Saturday, 28 January, 2023
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Out Of The Box

Biden’s Bangladesh Policy: Politics of Sanctions and Crocodile Tears for Human Rights Violations

Dr. Rashid Askari

Biden’s Bangladesh Policy: Politics of Sanctions and Crocodile Tears for Human Rights Violations
Dr. Rashid Askari

One year has passed since the US Treasury Department slapped sanctions on Bangladesh’s elite paramilitary force called RAB, an acronym for Rapid Action Battalion and its seven officers on alleged grounds of human rights violations. This has caused quite a stir in the political arena of the country and increased diplomatic tensions between the two countries. The day when the sanctions came was December 10, 2021. Those who love to see this US gesture of hostility towards Bangladesh as signs of the government’s fall from grace seem to be on cloud nine. They are celebrating the sanctions imposition day with interests and enjoyments holding pep rallies and political activities with a view to endorsing the bans and reminding their political masters of doing similar things in the future.

 Bangladesh Nationalist Party (BNP) and its political allies are making a song and dance about the US sanctions. As a matter of fact, it is they who first made the calls for imposition of sanctions to put pressure on the government to bow. BNP is given to the politics of cutting off their own nose to spite the opponent’s face. It is absolutely preposterous on their part to be so judgmental about things that apply to their cases too. As the old proverb has it: ‘The pot calling the kettle black’. Does it suit them to blame others for offences for which they themselves are to blame.

 History shows that BNP was the initiator of RAB whose precursor was a joint anti-crime operation called ‘Operation Clean Heart’ carried out by the army and other law enforcement agencies by order of Khaleda Zia government that claimed 44 lives in custody. Mrs. Zia’s government went to such extents that they did not hesitate to provide the participants in the operation with indemnity by passing the controversial Joint Drive Indemnity Act, 2003. So, when BNP shouts its disapproval of its own creation from the rooftop, they leave themselves open to mockery and ridicule.

We do not support extrajudicial killings. We believe the worst criminals preserve the right to receive the death sentence through the course of justice. Sheikh Hasina’s government had punished the most hated war criminals by bringing them to justice. The extrajudicial killings and enforced disappearances allegedly perpetrated by RAB call for an extensive and unbiased investigation starting from the 2002 ‘Operation Clean Heart’. But without any neutral official enquiry, the US Treasury Department’s hurried investigation based on data derived from some NGOs funded by US and its allies and the abrupt leap to unilateral sanctions smack of a US cover-up.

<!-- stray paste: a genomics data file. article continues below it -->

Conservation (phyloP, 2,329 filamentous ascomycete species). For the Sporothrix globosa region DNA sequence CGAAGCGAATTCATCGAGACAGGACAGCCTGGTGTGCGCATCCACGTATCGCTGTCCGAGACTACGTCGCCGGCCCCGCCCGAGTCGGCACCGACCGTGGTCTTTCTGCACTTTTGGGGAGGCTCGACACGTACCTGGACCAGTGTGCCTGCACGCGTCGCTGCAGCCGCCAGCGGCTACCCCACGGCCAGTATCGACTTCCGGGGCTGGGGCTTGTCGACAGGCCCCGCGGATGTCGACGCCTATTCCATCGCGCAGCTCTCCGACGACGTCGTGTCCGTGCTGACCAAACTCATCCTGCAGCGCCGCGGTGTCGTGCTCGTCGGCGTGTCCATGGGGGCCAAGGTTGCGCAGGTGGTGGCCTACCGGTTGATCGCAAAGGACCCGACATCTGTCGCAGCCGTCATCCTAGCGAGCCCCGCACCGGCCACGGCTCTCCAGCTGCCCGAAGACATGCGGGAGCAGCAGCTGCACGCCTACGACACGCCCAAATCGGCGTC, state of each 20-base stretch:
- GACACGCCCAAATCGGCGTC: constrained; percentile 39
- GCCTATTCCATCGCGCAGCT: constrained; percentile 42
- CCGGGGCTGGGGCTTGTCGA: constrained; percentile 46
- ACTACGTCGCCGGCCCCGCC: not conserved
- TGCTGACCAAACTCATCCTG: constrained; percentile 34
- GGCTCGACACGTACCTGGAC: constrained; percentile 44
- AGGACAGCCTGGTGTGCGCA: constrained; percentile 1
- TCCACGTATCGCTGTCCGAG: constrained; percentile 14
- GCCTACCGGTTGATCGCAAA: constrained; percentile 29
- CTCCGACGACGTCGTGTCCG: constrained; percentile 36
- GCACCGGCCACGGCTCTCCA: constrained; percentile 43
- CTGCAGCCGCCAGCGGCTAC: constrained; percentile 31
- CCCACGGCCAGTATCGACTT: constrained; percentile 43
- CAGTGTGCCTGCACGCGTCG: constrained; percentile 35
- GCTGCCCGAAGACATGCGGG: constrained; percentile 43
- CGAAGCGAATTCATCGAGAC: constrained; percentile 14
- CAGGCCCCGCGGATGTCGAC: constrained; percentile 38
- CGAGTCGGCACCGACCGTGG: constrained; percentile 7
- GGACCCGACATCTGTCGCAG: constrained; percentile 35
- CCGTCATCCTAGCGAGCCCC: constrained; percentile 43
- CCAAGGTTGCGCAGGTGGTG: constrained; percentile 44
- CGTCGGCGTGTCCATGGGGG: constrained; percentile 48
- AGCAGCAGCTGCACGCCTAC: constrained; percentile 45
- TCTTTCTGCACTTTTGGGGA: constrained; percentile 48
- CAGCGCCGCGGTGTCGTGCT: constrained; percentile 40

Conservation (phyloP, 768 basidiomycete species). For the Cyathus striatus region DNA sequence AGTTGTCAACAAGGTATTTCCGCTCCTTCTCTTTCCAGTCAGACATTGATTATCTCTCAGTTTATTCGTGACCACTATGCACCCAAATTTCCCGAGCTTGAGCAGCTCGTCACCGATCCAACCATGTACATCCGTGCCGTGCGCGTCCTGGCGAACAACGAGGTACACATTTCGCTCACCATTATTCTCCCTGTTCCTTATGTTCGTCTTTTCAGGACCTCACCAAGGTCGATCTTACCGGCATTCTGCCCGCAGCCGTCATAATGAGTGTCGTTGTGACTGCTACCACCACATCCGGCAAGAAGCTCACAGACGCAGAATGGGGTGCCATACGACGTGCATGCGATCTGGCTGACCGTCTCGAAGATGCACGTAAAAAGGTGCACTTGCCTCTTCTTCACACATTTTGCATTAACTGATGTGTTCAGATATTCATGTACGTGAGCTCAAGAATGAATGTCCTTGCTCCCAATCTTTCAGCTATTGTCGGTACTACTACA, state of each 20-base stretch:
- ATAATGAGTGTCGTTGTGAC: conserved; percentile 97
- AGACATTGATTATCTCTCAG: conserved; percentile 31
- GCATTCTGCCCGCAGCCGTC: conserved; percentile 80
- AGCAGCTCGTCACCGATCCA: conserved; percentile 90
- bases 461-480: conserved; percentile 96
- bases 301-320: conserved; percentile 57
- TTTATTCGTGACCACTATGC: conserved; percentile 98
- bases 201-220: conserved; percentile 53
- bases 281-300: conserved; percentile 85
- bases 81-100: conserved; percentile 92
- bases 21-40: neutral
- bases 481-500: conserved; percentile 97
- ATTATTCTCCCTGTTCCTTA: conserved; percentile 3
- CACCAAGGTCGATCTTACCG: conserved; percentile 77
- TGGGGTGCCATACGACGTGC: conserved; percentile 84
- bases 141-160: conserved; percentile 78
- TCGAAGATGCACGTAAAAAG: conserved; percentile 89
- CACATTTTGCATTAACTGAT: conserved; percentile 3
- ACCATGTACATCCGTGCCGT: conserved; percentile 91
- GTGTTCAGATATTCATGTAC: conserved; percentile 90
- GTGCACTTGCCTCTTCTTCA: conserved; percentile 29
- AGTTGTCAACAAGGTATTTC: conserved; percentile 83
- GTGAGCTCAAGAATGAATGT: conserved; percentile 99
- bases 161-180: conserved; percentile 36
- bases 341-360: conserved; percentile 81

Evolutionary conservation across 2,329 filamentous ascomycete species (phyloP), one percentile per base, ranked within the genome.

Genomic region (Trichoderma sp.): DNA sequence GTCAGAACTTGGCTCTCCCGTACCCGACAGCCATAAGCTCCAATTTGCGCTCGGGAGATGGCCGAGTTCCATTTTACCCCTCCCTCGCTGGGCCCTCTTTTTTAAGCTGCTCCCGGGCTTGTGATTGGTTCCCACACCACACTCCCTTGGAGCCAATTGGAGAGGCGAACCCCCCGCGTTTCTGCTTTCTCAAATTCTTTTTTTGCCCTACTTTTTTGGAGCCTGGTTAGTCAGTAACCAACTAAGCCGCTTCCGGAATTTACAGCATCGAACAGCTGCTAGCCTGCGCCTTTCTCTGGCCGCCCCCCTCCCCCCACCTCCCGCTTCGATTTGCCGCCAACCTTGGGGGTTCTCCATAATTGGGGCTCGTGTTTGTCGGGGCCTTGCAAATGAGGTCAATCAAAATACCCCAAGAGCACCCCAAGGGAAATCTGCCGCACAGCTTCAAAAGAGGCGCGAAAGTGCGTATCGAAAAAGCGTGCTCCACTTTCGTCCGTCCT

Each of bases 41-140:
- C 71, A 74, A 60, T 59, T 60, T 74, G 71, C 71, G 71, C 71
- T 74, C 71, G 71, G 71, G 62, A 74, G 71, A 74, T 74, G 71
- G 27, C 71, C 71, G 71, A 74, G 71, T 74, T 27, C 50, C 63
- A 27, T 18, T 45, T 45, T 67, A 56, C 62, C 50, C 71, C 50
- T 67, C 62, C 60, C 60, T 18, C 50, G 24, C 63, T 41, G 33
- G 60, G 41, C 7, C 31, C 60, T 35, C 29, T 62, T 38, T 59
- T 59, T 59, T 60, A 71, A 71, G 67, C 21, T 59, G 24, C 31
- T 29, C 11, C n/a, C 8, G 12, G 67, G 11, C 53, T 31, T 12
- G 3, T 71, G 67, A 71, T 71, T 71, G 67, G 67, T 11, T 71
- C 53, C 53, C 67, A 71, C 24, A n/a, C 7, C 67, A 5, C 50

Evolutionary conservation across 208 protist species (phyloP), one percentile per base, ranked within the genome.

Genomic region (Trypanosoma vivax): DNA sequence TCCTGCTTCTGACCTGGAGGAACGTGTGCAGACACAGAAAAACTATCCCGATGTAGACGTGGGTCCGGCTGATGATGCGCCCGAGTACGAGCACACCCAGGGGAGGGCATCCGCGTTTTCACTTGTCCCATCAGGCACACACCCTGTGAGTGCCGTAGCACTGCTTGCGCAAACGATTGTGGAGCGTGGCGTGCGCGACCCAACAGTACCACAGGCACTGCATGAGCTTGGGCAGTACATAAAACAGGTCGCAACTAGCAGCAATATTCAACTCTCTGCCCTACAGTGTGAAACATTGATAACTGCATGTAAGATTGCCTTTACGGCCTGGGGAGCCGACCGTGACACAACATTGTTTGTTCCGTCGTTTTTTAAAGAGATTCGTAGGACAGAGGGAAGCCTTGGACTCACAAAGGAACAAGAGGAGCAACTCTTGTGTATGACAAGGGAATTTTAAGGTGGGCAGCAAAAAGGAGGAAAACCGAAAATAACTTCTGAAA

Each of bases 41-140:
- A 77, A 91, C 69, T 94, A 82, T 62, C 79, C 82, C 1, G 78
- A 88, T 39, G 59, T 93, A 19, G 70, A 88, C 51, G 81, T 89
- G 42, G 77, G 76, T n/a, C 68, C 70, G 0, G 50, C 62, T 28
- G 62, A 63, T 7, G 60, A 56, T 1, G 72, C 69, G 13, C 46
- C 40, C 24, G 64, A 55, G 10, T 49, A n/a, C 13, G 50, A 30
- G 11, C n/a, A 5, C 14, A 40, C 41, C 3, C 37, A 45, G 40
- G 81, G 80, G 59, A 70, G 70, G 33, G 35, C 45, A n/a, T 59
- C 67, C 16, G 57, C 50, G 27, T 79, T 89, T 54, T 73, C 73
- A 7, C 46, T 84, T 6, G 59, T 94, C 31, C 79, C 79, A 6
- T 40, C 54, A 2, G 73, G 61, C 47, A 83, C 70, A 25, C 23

The USA cannot deny that it lent a hand in the continuation of RAB activities in Bangladesh even after the shift of the government in 2009. When Sheikh Hasina came to power, there were discussions in diplomatic circles about the disbandment of RAB.  But the US and Indian envoys opposed it. The US ambassador to Dhaka, James Moriarty described RAB as ‘a premier counterterrorism force’ and wished that someday it would grow as “a Bangladeshi version of FBI (Federal Bureau of Investigation)”. According to the Cablegate (United States Diplomatic Cables Leak) sources, the US government was aware of RAB as early as 2005, just one year after the elite force was formed. But they did not express concern over this human rights violation issue for reasons best known to them. Cablegate also revealed that the US had been providing RAB human rights training from 2008 to 2011 which included ‘investigative interviewing techniques’ and ‘rules of engagement’. In addition, the USA government in 2019 allowed RAB officials to visit their country to receive further training. Despite all this, when the US made an embarrassing U-turn on RAB and its anti-terrorism activities and blamed them, it was distinctly below the belt. And it prompts us to have second thoughts about the subject.